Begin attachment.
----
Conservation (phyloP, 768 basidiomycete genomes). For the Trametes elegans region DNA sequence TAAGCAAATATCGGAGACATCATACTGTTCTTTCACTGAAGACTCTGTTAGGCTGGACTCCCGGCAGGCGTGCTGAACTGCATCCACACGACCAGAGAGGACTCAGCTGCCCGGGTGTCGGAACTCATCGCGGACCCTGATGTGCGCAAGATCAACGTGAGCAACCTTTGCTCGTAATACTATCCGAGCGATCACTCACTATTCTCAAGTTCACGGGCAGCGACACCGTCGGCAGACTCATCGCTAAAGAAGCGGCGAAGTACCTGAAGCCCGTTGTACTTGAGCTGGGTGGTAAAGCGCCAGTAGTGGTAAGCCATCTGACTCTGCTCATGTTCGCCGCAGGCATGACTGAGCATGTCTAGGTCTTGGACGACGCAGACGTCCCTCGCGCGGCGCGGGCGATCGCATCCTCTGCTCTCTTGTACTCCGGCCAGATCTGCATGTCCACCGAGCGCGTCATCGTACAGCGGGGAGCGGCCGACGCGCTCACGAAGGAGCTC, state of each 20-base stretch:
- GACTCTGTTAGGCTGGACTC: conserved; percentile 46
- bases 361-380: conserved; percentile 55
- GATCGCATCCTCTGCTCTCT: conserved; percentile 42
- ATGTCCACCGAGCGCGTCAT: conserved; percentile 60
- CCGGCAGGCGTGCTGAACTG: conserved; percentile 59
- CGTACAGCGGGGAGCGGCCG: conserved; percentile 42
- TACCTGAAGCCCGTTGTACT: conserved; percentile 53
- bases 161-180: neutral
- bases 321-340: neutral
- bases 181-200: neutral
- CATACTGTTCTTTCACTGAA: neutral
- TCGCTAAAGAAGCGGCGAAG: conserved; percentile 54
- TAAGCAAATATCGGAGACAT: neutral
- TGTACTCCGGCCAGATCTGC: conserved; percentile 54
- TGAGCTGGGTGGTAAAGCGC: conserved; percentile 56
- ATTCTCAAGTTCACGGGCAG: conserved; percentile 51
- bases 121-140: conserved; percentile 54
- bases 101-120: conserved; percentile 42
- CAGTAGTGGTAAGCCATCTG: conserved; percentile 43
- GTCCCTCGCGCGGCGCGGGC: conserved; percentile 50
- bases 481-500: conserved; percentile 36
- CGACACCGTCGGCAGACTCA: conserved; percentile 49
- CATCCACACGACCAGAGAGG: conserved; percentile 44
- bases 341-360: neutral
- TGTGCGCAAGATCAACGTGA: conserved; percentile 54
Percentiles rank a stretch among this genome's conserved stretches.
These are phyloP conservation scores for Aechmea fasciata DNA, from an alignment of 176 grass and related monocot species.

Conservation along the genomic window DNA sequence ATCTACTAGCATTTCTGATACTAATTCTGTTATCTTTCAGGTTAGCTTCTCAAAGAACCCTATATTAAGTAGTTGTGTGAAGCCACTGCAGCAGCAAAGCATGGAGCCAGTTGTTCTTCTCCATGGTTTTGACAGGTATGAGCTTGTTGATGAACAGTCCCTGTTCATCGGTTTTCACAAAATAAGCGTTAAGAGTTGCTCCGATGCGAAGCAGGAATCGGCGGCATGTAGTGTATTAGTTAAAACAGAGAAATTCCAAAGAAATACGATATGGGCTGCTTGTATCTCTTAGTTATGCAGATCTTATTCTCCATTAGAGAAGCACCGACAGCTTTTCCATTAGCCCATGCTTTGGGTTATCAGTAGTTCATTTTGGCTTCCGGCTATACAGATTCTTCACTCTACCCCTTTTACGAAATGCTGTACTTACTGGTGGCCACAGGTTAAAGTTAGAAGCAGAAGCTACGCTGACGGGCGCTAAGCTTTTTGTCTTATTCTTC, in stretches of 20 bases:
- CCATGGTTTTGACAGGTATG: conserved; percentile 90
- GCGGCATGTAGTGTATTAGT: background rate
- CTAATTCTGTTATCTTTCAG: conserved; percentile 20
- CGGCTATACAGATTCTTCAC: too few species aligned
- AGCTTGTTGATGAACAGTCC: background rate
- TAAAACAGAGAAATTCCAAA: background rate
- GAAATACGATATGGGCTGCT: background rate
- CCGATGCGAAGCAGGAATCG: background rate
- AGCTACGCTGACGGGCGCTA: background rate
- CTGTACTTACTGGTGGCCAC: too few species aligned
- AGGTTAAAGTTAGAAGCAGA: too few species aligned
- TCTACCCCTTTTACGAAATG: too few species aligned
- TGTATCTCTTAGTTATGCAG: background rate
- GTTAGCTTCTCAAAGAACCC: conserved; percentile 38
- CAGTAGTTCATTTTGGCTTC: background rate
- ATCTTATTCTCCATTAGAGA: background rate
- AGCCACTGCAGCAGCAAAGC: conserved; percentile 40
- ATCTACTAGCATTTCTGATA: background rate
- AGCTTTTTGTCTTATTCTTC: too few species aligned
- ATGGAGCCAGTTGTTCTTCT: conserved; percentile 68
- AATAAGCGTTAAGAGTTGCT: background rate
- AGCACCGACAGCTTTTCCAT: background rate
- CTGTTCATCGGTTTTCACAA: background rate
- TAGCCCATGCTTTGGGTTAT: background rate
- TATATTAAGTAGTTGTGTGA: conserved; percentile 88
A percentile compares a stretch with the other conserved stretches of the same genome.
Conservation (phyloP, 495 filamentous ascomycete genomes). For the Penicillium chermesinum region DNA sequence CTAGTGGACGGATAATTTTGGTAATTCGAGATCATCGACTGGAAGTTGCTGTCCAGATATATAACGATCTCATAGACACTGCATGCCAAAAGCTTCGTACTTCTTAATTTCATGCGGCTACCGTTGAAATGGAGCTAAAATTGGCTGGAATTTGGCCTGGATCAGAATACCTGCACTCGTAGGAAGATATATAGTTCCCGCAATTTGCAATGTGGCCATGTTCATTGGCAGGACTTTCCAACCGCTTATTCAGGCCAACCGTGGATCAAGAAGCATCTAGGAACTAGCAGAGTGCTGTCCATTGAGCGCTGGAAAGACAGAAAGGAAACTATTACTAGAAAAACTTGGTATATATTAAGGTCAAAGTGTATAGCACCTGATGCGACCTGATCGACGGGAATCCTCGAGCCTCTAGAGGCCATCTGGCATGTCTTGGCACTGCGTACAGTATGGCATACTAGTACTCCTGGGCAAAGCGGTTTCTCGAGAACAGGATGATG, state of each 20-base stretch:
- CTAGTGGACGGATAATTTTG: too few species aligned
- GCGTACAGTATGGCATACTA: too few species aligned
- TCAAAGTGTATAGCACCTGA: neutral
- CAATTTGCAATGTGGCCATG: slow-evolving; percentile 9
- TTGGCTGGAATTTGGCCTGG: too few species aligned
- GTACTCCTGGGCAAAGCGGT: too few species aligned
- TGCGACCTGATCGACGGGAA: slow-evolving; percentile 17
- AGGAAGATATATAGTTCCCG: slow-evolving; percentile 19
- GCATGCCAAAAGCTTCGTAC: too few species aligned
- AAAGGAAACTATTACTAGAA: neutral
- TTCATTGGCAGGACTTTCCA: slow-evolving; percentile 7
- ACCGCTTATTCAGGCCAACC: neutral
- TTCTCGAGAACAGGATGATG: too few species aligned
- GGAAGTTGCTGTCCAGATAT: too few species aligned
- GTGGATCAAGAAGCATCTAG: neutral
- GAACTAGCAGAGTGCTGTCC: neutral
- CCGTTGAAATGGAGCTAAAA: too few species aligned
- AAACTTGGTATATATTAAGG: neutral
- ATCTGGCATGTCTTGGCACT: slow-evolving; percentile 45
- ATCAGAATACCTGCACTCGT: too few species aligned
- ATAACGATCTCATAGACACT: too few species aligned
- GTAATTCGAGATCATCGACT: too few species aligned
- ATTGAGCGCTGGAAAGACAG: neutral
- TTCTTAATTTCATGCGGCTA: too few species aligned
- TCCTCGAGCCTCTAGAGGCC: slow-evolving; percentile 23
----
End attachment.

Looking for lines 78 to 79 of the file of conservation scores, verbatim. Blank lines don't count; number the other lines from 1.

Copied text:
- GTAATTCGAGATCATCGACT: too few species aligned
- ATTGAGCGCTGGAAAGACAG: neutral